Acts 3:26 “For you first, God raised up His Servant and sent Him to bless you by turning every one of you from your wicked ways.”

Observation: Paul had called his listeners to repent, that they might have their sins wiped away and experience times of refreshing. He had said that this Servant, Christ, has been prophesied from the earliest days of the Jewish people, and he reminded his hearers that because they sprang from Abraham’s seed, they are intended to receive the blessings of God that can come only from Christ.

Application: This message was infuriating to the religious hierarchy of the day, yet it contained desperately needed hope for every honest heart. Still, even for the average reader, there is within Paul’s writing a conundrum, for he says that it is in turning each of us from our wicked ways that we are to be blessed.

Houston, we have a problem! I can imagine that being turned from my wicked ways might be a blessing, but as God is doing the turning it doesn’t necessarily seem like the blessing this verse describes. Instead, this statement takes on the ring of the familiar parenting truth: “this is going to hurt me more than it hurts you!” In the moments just before impact, how believable is that, really? As the child is bent over to receive her discipline, does she not experience fear coursing through her veins? Who among us, upon hearing such a claim, does not dread the coming moments? Do we honestly view what is about to happen as intended to produce blessing?

Instead, God’s efforts to turn me from my wicked ways may feel like anything but a blessing. It feels more like pain or loss or threatening circumstances of all kinds. I well recall a season in my life when a beloved child’s rebellion was so profound that my prayer was for God to cause his pain to increase, that he would quickly come to the end of himself. In the end, God blessed that prayer and a prodigal reunion followed, but it required years of courage to await God’s promised results.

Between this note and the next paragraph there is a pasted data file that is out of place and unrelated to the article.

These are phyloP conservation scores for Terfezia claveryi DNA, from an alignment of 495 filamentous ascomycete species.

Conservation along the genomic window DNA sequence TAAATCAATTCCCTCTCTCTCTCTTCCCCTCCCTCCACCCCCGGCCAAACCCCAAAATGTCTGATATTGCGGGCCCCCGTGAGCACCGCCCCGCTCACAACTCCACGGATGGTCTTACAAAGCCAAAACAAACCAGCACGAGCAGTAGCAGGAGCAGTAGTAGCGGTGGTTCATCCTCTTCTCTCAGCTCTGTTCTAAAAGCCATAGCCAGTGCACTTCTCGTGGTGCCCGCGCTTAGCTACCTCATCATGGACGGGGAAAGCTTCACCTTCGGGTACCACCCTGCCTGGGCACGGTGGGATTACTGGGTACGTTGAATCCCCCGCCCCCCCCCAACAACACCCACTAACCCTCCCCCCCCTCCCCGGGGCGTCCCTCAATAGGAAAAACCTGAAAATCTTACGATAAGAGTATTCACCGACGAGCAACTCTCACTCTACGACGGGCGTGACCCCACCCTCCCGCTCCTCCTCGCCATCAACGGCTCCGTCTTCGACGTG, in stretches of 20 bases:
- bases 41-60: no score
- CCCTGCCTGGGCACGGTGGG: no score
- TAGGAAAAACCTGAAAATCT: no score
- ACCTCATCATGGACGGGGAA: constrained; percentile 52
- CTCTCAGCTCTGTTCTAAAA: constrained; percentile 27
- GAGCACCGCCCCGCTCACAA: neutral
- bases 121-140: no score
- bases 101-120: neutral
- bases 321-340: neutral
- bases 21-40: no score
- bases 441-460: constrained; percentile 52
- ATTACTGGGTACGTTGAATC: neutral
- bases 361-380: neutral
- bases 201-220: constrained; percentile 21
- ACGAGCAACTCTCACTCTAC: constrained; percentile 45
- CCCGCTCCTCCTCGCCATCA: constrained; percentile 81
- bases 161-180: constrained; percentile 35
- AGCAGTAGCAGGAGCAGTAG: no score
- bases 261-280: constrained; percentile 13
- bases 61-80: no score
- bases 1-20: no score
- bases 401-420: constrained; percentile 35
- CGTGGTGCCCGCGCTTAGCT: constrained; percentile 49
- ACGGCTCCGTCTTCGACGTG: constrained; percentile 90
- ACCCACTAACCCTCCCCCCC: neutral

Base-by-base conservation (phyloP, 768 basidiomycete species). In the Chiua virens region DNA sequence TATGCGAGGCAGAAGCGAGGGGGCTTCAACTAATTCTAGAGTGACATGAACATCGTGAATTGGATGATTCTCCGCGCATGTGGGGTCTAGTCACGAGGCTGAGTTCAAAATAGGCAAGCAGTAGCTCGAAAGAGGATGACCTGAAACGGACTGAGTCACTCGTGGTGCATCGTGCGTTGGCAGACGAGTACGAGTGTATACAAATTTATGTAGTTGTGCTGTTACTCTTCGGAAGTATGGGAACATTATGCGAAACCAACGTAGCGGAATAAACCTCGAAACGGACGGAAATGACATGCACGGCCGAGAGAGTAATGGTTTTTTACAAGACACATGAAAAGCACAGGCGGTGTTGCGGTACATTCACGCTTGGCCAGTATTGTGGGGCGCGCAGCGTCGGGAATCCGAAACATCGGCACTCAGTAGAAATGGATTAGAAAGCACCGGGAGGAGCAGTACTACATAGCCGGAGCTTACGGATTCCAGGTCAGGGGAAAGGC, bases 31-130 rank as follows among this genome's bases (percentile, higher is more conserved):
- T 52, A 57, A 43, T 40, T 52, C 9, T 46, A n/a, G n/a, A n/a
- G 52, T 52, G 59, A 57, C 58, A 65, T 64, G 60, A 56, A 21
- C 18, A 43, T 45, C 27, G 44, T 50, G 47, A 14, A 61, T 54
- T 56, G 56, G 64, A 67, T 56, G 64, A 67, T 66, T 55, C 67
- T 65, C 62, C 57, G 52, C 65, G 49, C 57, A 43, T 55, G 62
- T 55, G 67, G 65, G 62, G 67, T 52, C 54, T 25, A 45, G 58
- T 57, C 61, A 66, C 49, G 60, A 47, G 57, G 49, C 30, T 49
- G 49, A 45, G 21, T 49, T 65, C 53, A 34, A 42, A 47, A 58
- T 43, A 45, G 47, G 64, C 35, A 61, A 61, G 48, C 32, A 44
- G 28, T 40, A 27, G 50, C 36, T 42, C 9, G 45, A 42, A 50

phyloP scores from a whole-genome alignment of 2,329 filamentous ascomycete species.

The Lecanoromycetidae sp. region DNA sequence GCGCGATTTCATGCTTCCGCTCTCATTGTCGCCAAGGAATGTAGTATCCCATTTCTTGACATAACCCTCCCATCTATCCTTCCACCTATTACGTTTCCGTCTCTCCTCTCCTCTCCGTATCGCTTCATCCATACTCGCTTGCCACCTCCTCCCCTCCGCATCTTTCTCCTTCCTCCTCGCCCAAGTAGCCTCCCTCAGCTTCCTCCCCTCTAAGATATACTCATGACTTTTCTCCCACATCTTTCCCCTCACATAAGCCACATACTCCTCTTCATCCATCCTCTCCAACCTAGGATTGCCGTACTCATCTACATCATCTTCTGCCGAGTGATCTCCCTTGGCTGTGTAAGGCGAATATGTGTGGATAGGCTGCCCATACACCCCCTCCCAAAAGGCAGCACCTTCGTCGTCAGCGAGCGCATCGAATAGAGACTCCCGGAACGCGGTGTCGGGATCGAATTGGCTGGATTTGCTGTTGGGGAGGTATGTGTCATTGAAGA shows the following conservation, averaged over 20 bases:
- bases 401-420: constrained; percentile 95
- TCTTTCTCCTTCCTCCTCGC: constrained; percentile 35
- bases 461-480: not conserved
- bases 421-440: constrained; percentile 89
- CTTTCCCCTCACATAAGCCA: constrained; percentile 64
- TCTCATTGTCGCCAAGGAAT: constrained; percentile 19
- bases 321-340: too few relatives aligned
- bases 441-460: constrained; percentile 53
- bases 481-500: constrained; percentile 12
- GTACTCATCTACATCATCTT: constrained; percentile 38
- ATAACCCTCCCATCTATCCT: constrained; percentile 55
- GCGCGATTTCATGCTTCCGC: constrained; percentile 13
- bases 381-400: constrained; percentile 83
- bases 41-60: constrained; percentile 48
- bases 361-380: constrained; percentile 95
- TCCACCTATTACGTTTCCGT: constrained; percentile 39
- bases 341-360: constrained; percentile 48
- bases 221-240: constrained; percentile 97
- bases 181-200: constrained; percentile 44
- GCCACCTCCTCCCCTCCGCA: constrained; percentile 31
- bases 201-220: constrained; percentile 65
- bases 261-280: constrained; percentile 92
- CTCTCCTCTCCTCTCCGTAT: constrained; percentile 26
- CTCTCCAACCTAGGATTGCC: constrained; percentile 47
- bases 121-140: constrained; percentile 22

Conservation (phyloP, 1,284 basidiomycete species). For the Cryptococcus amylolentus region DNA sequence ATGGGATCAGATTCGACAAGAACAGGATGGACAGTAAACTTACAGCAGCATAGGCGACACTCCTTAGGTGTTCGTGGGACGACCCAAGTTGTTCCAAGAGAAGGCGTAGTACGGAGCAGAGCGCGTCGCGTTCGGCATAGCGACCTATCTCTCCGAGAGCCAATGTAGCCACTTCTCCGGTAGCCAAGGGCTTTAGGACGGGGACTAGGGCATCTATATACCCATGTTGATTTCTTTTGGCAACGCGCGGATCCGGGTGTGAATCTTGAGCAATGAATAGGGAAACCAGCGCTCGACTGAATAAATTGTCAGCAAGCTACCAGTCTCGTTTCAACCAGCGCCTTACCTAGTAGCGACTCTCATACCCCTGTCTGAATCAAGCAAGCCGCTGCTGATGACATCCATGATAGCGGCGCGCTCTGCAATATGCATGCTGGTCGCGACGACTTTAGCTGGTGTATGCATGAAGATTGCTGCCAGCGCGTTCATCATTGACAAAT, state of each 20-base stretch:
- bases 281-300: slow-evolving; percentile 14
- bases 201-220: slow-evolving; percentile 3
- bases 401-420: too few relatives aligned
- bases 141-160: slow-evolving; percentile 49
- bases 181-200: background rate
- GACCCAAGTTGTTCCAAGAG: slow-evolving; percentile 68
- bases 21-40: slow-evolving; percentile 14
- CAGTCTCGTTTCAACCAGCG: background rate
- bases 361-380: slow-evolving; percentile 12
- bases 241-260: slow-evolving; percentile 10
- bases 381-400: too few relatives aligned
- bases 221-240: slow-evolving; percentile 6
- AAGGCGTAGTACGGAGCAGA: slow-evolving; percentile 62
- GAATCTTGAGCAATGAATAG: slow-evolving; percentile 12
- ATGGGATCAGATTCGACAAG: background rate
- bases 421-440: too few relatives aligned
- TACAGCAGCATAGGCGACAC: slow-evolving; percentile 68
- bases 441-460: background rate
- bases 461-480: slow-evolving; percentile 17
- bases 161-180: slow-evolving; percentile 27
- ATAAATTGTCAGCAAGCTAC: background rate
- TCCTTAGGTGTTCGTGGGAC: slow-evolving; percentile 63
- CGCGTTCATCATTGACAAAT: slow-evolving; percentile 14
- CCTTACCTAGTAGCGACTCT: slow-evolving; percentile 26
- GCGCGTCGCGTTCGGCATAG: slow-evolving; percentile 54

This verse, then, is a great reminder of the importance of knowing and trusting the Word of God, rather than my feelings. I must believe without question that His desire is for my best, and that He seeks to have intimate fellowship with me forever.

Prayer: Father, I am so thankful that You are faithful to work on my heart issues as the Word says, always for the purpose of blessing me. Thank You for this reminder that my feelings aren’t trustworthy. Make me eager, Lord, to invite You to dig deeply into the soil of my heart to bring correction wherever it’s needed.